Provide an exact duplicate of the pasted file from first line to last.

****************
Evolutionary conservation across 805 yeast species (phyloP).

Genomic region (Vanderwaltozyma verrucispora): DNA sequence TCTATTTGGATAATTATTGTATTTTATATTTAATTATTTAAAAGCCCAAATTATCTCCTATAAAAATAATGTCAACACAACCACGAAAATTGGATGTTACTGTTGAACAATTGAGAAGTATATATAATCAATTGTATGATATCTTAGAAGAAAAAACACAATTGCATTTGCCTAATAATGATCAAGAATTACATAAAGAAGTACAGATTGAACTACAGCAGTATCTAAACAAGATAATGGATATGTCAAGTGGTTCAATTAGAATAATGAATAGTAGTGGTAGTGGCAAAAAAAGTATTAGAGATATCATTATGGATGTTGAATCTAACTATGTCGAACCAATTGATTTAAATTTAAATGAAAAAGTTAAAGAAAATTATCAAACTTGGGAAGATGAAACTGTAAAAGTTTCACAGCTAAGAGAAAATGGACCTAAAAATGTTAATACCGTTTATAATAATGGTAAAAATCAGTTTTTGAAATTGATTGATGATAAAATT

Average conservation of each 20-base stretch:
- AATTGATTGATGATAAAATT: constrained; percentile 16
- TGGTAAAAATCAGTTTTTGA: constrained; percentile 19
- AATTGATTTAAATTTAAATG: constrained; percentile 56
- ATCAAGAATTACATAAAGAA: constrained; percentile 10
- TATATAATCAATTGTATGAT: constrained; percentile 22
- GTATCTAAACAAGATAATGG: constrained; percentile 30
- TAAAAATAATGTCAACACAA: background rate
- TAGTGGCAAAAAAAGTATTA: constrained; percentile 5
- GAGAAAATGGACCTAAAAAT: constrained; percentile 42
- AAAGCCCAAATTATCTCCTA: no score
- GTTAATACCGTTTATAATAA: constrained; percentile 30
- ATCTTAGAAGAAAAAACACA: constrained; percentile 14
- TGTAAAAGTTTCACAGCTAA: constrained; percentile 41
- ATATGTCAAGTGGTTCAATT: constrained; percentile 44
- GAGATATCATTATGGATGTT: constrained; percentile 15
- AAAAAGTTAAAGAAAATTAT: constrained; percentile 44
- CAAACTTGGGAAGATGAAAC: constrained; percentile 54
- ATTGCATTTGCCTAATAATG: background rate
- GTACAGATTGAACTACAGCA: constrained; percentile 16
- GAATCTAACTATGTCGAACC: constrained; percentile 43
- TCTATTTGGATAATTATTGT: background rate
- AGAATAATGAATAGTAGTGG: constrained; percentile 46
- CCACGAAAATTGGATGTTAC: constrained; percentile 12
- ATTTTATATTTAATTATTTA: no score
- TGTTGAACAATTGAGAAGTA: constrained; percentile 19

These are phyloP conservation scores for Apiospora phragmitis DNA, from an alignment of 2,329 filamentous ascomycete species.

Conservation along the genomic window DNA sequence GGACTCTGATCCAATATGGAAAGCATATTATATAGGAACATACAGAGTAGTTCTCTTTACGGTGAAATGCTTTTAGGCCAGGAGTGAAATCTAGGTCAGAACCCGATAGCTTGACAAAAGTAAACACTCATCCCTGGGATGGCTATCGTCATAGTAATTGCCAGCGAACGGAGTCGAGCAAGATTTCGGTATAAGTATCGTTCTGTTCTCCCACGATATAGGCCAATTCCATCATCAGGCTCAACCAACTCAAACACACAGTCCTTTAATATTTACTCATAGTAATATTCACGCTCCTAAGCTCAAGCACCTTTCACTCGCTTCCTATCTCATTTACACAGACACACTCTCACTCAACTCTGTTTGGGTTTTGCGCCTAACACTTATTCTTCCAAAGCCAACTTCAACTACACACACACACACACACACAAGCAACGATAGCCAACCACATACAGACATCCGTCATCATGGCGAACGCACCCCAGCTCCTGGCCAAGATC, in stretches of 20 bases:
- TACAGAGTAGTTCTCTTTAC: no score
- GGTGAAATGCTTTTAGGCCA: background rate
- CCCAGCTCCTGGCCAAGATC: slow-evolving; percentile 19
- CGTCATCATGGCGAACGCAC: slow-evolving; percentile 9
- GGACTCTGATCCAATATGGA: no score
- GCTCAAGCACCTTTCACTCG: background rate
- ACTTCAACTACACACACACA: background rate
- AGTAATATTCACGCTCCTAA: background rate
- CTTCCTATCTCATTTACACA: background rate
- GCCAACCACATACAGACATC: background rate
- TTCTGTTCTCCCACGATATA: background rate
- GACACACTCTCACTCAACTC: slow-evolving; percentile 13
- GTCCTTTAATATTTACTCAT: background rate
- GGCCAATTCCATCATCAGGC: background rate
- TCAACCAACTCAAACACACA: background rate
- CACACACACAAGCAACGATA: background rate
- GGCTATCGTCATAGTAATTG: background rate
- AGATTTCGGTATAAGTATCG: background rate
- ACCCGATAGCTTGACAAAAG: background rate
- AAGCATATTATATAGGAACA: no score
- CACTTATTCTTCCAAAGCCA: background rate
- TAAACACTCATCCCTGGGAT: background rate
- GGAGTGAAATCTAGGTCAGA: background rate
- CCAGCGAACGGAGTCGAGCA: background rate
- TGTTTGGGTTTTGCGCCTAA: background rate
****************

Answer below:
Evolutionary conservation across 805 yeast species (phyloP).

Genomic region (Vanderwaltozyma verrucispora): DNA sequence TCTATTTGGATAATTATTGTATTTTATATTTAATTATTTAAAAGCCCAAATTATCTCCTATAAAAATAATGTCAACACAACCACGAAAATTGGATGTTACTGTTGAACAATTGAGAAGTATATATAATCAATTGTATGATATCTTAGAAGAAAAAACACAATTGCATTTGCCTAATAATGATCAAGAATTACATAAAGAAGTACAGATTGAACTACAGCAGTATCTAAACAAGATAATGGATATGTCAAGTGGTTCAATTAGAATAATGAATAGTAGTGGTAGTGGCAAAAAAAGTATTAGAGATATCATTATGGATGTTGAATCTAACTATGTCGAACCAATTGATTTAAATTTAAATGAAAAAGTTAAAGAAAATTATCAAACTTGGGAAGATGAAACTGTAAAAGTTTCACAGCTAAGAGAAAATGGACCTAAAAATGTTAATACCGTTTATAATAATGGTAAAAATCAGTTTTTGAAATTGATTGATGATAAAATT

Average conservation of each 20-base stretch:
- AATTGATTGATGATAAAATT: constrained; percentile 16
- TGGTAAAAATCAGTTTTTGA: constrained; percentile 19
- AATTGATTTAAATTTAAATG: constrained; percentile 56
- ATCAAGAATTACATAAAGAA: constrained; percentile 10
- TATATAATCAATTGTATGAT: constrained; percentile 22
- GTATCTAAACAAGATAATGG: constrained; percentile 30
- TAAAAATAATGTCAACACAA: background rate
- TAGTGGCAAAAAAAGTATTA: constrained; percentile 5
- GAGAAAATGGACCTAAAAAT: constrained; percentile 42
- AAAGCCCAAATTATCTCCTA: no score
- GTTAATACCGTTTATAATAA: constrained; percentile 30
- ATCTTAGAAGAAAAAACACA: constrained; percentile 14
- TGTAAAAGTTTCACAGCTAA: constrained; percentile 41
- ATATGTCAAGTGGTTCAATT: constrained; percentile 44
- GAGATATCATTATGGATGTT: constrained; percentile 15
- AAAAAGTTAAAGAAAATTAT: constrained; percentile 44
- CAAACTTGGGAAGATGAAAC: constrained; percentile 54
- ATTGCATTTGCCTAATAATG: background rate
- GTACAGATTGAACTACAGCA: constrained; percentile 16
- GAATCTAACTATGTCGAACC: constrained; percentile 43
- TCTATTTGGATAATTATTGT: background rate
- AGAATAATGAATAGTAGTGG: constrained; percentile 46
- CCACGAAAATTGGATGTTAC: constrained; percentile 12
- ATTTTATATTTAATTATTTA: no score
- TGTTGAACAATTGAGAAGTA: constrained; percentile 19

These are phyloP conservation scores for Apiospora phragmitis DNA, from an alignment of 2,329 filamentous ascomycete species.

Conservation along the genomic window DNA sequence GGACTCTGATCCAATATGGAAAGCATATTATATAGGAACATACAGAGTAGTTCTCTTTACGGTGAAATGCTTTTAGGCCAGGAGTGAAATCTAGGTCAGAACCCGATAGCTTGACAAAAGTAAACACTCATCCCTGGGATGGCTATCGTCATAGTAATTGCCAGCGAACGGAGTCGAGCAAGATTTCGGTATAAGTATCGTTCTGTTCTCCCACGATATAGGCCAATTCCATCATCAGGCTCAACCAACTCAAACACACAGTCCTTTAATATTTACTCATAGTAATATTCACGCTCCTAAGCTCAAGCACCTTTCACTCGCTTCCTATCTCATTTACACAGACACACTCTCACTCAACTCTGTTTGGGTTTTGCGCCTAACACTTATTCTTCCAAAGCCAACTTCAACTACACACACACACACACACACAAGCAACGATAGCCAACCACATACAGACATCCGTCATCATGGCGAACGCACCCCAGCTCCTGGCCAAGATC, in stretches of 20 bases:
- TACAGAGTAGTTCTCTTTAC: no score
- GGTGAAATGCTTTTAGGCCA: background rate
- CCCAGCTCCTGGCCAAGATC: slow-evolving; percentile 19
- CGTCATCATGGCGAACGCAC: slow-evolving; percentile 9
- GGACTCTGATCCAATATGGA: no score
- GCTCAAGCACCTTTCACTCG: background rate
- ACTTCAACTACACACACACA: background rate
- AGTAATATTCACGCTCCTAA: background rate
- CTTCCTATCTCATTTACACA: background rate
- GCCAACCACATACAGACATC: background rate
- TTCTGTTCTCCCACGATATA: background rate
- GACACACTCTCACTCAACTC: slow-evolving; percentile 13
- GTCCTTTAATATTTACTCAT: background rate
- GGCCAATTCCATCATCAGGC: background rate
- TCAACCAACTCAAACACACA: background rate
- CACACACACAAGCAACGATA: background rate
- GGCTATCGTCATAGTAATTG: background rate
- AGATTTCGGTATAAGTATCG: background rate
- ACCCGATAGCTTGACAAAAG: background rate
- AAGCATATTATATAGGAACA: no score
- CACTTATTCTTCCAAAGCCA: background rate
- TAAACACTCATCCCTGGGAT: background rate
- GGAGTGAAATCTAGGTCAGA: background rate
- CCAGCGAACGGAGTCGAGCA: background rate
- TGTTTGGGTTTTGCGCCTAA: background rate